Lately, a few friends have asked us about going vegetarian and we have lots to say on the matter. We’re pretty thoughtful about our own vegetarianism and are currently sliding into veganism. We have many reasons for this, but I’m skipping over that here and focusing on the practicals of how to become a vegetarian regardless of your reasons.
Don’t go cold Tofurkey.
Start by eating less meat. You’re much less likely to fall off the wagon and give up altogether if you take it slow. Try going meatless one day a week. Or for one meal of every day. Cut meat out of your home cooking and only eat meat when you’re dining out or at friends. Shift to only eating it at those major holidays that seem bereft without meat. Slowly you’ll find that you don’t miss it so much. You’ll discover that your friends don’t stop inviting you over just because of your eating habits. And if after all that you just can’t live without gyros? Then don’t. But don’t use gyros as an excuse to eat ham sandwiches.
Eat good (vegetarian) food.
There is lots of delicious food that is intended to be meatless. Don’t just skip the meat in recipes. And stay away from imitation meat products. They may taste like chicken to people who haven’t tasted chicken in five years, but you won’t be fooled. Instead try some of the unexplored meatless recipes in your favorite cookbook. Use fresh, in-season vegetables; they taste better. Find a vegetable you like and prepare it in your go-to cooking method: sautéed with pasta, stir-fried, tossed in an omelet, battered and deep-fried. When dining out, try ethnic foods from areas with large vegetarian populations, like Indian and Thai. Don’t settle for food you don’t enjoy. You can be vegetarian and never eat tofu, veggie burgers, soy crumbles, or bulgar. Remember that cheese, wine, and chocolate are vegetarian!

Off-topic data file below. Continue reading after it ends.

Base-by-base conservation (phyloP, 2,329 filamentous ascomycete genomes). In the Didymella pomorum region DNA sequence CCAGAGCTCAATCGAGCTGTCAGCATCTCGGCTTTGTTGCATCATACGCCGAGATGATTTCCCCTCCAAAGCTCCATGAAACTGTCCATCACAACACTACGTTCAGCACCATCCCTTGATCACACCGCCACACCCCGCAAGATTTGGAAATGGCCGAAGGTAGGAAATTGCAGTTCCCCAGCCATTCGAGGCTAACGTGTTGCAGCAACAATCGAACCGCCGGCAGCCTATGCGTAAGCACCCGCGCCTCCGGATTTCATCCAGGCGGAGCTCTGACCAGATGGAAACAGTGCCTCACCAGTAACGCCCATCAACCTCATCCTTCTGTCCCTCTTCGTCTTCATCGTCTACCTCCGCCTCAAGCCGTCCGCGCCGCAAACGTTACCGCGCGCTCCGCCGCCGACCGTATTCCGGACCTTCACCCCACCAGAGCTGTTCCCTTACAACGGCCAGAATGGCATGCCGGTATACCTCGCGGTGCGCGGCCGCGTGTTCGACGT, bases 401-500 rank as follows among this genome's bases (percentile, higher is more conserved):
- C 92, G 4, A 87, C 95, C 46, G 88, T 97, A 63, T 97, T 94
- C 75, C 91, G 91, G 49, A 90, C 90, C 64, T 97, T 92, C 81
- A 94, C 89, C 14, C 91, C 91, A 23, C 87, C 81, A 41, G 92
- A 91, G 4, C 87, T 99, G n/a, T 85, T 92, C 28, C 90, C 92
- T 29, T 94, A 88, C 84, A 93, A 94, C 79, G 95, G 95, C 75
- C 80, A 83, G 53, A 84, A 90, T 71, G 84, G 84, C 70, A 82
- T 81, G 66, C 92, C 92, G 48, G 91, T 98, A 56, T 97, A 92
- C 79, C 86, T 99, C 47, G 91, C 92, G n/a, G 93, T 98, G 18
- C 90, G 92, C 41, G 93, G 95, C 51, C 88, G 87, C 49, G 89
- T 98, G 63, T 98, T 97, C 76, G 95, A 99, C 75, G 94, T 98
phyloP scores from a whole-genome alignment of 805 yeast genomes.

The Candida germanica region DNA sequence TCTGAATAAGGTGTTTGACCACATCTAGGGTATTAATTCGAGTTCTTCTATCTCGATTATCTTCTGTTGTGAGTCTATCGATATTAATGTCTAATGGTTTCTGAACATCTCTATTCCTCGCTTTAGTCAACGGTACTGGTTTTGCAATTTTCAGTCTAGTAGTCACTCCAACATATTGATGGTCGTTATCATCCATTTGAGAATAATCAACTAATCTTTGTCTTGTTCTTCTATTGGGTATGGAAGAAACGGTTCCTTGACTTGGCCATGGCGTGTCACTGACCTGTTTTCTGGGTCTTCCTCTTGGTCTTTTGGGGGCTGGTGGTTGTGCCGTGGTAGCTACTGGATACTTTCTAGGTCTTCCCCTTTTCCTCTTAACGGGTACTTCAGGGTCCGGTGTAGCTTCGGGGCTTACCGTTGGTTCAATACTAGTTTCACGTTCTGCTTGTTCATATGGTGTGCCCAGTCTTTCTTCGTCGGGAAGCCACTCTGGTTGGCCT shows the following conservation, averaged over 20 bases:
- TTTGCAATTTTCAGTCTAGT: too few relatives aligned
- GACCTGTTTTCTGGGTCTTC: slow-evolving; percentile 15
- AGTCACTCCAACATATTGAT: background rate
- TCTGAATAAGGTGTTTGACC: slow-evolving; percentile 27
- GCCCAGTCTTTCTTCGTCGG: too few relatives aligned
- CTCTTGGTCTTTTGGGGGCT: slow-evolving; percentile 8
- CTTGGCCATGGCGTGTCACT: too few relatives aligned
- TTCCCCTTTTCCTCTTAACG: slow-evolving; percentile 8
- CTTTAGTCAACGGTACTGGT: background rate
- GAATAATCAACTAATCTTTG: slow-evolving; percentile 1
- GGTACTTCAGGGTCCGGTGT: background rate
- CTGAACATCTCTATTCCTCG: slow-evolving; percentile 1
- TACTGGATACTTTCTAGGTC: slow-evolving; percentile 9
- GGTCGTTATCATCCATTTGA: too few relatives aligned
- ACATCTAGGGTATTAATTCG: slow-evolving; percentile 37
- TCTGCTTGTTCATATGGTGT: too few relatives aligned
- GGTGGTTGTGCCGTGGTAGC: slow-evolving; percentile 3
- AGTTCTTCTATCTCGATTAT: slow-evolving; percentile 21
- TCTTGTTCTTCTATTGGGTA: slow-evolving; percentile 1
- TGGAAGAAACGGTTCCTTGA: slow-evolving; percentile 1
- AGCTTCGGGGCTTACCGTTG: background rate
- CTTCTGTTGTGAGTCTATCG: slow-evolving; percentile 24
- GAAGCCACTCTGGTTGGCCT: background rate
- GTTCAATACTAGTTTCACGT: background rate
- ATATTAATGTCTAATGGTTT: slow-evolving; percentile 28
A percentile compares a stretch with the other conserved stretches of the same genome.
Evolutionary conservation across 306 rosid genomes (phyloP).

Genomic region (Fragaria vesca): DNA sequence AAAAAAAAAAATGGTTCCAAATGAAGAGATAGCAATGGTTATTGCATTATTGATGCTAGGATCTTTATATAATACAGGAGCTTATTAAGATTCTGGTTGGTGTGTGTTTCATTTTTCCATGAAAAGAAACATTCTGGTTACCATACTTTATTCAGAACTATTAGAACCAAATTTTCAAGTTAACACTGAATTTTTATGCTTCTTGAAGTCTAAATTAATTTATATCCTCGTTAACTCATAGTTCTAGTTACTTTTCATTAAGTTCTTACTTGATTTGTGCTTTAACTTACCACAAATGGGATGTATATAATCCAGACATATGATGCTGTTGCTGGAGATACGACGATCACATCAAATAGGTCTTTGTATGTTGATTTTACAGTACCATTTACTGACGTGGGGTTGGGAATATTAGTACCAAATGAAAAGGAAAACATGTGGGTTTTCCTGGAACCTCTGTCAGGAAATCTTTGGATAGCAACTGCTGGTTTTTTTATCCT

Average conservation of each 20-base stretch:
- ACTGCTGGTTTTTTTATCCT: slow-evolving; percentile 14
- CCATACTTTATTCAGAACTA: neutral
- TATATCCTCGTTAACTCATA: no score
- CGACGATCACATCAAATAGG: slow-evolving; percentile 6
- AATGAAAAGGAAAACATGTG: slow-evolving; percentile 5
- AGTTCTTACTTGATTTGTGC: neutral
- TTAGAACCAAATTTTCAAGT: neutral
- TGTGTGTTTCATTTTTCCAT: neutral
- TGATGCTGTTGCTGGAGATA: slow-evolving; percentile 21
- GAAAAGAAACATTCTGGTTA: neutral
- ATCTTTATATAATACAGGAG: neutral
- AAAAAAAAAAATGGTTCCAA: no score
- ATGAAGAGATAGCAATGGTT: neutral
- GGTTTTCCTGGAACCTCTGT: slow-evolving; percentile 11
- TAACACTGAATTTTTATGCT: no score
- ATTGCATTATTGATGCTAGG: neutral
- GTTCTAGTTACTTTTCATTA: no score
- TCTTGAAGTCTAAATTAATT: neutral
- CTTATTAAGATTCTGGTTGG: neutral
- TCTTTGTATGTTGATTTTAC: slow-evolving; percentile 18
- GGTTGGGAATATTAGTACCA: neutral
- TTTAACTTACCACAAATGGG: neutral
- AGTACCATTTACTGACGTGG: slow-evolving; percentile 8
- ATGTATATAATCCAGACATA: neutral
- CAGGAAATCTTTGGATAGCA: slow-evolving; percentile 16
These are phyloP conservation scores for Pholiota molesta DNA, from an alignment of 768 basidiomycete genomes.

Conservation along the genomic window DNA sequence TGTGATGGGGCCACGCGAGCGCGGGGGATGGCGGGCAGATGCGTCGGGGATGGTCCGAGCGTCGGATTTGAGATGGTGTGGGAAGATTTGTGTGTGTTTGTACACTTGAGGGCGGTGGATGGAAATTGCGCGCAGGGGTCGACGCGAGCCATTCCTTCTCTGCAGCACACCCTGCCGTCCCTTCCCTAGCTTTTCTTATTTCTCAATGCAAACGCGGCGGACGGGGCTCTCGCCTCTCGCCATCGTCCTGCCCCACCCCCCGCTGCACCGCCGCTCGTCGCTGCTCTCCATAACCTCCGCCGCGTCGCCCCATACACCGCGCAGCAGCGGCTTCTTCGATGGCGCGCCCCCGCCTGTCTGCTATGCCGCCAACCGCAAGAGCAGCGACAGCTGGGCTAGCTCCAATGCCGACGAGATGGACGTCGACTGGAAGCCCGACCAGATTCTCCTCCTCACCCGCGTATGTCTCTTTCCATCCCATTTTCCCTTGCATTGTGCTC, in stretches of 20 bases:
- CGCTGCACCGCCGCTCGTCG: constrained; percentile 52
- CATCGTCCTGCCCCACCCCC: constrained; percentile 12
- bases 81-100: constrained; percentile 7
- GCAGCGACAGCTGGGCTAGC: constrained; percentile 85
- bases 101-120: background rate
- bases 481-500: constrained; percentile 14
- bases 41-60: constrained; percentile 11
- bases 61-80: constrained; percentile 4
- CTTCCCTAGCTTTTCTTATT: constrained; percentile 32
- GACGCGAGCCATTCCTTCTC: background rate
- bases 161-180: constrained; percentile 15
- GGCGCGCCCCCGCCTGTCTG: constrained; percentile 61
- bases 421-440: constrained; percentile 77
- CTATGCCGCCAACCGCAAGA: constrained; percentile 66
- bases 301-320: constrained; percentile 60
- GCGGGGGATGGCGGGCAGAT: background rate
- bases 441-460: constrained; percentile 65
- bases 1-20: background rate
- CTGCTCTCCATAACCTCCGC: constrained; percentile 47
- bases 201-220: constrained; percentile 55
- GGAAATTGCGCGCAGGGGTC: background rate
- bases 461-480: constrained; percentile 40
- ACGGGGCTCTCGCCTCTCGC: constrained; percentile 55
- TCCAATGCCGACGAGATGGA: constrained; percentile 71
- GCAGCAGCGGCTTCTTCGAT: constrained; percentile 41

Over time, eating vegetarian may become habit. But there will always be situations, like smelling the neighbors’ grill, that make you rethink a restrictive diet. The best defense is to have a multitude of reasons for living meatless that are backed up by facts. There may be one single reason that motivates you to change your eating habits, but chances are there are quite a few reasons that further support your decision. Learn about different reasons for vegetarianism and seek out the facts, statistics and philosophies that ground your gut reactions. Being well educated also allows you to clearly explain your choice to curious friends and family.
For most people the decision to be vegetarian is based on priorities, morals, emotions, thoughts. But not taste. Therefore, take the time to form your decision when you can pay attention to your thoughts and feelings, not when you’re thinking about what would taste good for dinner that night. Before shopping, make a grocery list that reflects your choices. Before dining out, glance at menus online to confirm there are vegetarian options. Give others time to plan ahead too; let friends and family know what you’re not eating well before the meal. Springing your vegetarianism on someone at dinnertime can leave hosts feeling awkwardly unprepared and your dining partners feeling self-conscious. Instead, give warning, and offer to choose the restaurant or bring along a vegetarian side-dish for everyone.
Got more ideas? Have questions? Need recipes? Let us know!
This info is based on our own 10+ years of becoming vegetarian and from listening to Jonathan Safran Foer, author of Eating Animals, speak. You can listen to him here.